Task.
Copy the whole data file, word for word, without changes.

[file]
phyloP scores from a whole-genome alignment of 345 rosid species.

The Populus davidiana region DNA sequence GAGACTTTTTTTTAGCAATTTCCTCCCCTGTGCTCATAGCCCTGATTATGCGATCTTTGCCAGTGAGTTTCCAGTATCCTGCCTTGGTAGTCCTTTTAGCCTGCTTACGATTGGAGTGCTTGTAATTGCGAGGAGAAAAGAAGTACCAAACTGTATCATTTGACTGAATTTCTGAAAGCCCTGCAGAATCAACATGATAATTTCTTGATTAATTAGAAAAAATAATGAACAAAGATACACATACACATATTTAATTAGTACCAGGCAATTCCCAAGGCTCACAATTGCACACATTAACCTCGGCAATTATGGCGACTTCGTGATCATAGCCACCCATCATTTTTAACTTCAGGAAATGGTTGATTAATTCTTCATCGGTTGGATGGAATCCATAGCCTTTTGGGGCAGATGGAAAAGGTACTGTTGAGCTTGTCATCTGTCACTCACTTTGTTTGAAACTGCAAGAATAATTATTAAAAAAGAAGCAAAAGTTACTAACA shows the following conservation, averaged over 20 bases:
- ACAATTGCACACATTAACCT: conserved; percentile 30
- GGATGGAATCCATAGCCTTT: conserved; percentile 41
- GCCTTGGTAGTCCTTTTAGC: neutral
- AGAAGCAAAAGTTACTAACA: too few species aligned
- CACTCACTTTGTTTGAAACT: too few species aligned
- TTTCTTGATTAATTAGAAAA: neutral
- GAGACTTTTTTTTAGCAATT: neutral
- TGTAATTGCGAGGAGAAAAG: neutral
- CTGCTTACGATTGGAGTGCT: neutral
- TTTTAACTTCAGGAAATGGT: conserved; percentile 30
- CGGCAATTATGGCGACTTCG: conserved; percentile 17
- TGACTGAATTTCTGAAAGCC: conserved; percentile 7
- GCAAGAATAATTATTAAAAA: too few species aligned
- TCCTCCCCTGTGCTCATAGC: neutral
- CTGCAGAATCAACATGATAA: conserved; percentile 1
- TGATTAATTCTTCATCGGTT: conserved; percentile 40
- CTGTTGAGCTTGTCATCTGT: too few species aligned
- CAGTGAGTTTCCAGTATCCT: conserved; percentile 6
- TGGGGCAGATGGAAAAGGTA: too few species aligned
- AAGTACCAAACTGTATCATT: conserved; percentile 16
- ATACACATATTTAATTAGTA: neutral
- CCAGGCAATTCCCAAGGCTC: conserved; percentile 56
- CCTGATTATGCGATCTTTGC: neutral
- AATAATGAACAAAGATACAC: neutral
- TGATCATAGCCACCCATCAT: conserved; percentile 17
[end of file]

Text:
phyloP scores from a whole-genome alignment of 345 rosid species.

The Populus davidiana region DNA sequence GAGACTTTTTTTTAGCAATTTCCTCCCCTGTGCTCATAGCCCTGATTATGCGATCTTTGCCAGTGAGTTTCCAGTATCCTGCCTTGGTAGTCCTTTTAGCCTGCTTACGATTGGAGTGCTTGTAATTGCGAGGAGAAAAGAAGTACCAAACTGTATCATTTGACTGAATTTCTGAAAGCCCTGCAGAATCAACATGATAATTTCTTGATTAATTAGAAAAAATAATGAACAAAGATACACATACACATATTTAATTAGTACCAGGCAATTCCCAAGGCTCACAATTGCACACATTAACCTCGGCAATTATGGCGACTTCGTGATCATAGCCACCCATCATTTTTAACTTCAGGAAATGGTTGATTAATTCTTCATCGGTTGGATGGAATCCATAGCCTTTTGGGGCAGATGGAAAAGGTACTGTTGAGCTTGTCATCTGTCACTCACTTTGTTTGAAACTGCAAGAATAATTATTAAAAAAGAAGCAAAAGTTACTAACA shows the following conservation, averaged over 20 bases:
- ACAATTGCACACATTAACCT: conserved; percentile 30
- GGATGGAATCCATAGCCTTT: conserved; percentile 41
- GCCTTGGTAGTCCTTTTAGC: neutral
- AGAAGCAAAAGTTACTAACA: too few species aligned
- CACTCACTTTGTTTGAAACT: too few species aligned
- TTTCTTGATTAATTAGAAAA: neutral
- GAGACTTTTTTTTAGCAATT: neutral
- TGTAATTGCGAGGAGAAAAG: neutral
- CTGCTTACGATTGGAGTGCT: neutral
- TTTTAACTTCAGGAAATGGT: conserved; percentile 30
- CGGCAATTATGGCGACTTCG: conserved; percentile 17
- TGACTGAATTTCTGAAAGCC: conserved; percentile 7
- GCAAGAATAATTATTAAAAA: too few species aligned
- TCCTCCCCTGTGCTCATAGC: neutral
- CTGCAGAATCAACATGATAA: conserved; percentile 1
- TGATTAATTCTTCATCGGTT: conserved; percentile 40
- CTGTTGAGCTTGTCATCTGT: too few species aligned
- CAGTGAGTTTCCAGTATCCT: conserved; percentile 6
- TGGGGCAGATGGAAAAGGTA: too few species aligned
- AAGTACCAAACTGTATCATT: conserved; percentile 16
- ATACACATATTTAATTAGTA: neutral
- CCAGGCAATTCCCAAGGCTC: conserved; percentile 56
- CCTGATTATGCGATCTTTGC: neutral
- AATAATGAACAAAGATACAC: neutral
- TGATCATAGCCACCCATCAT: conserved; percentile 17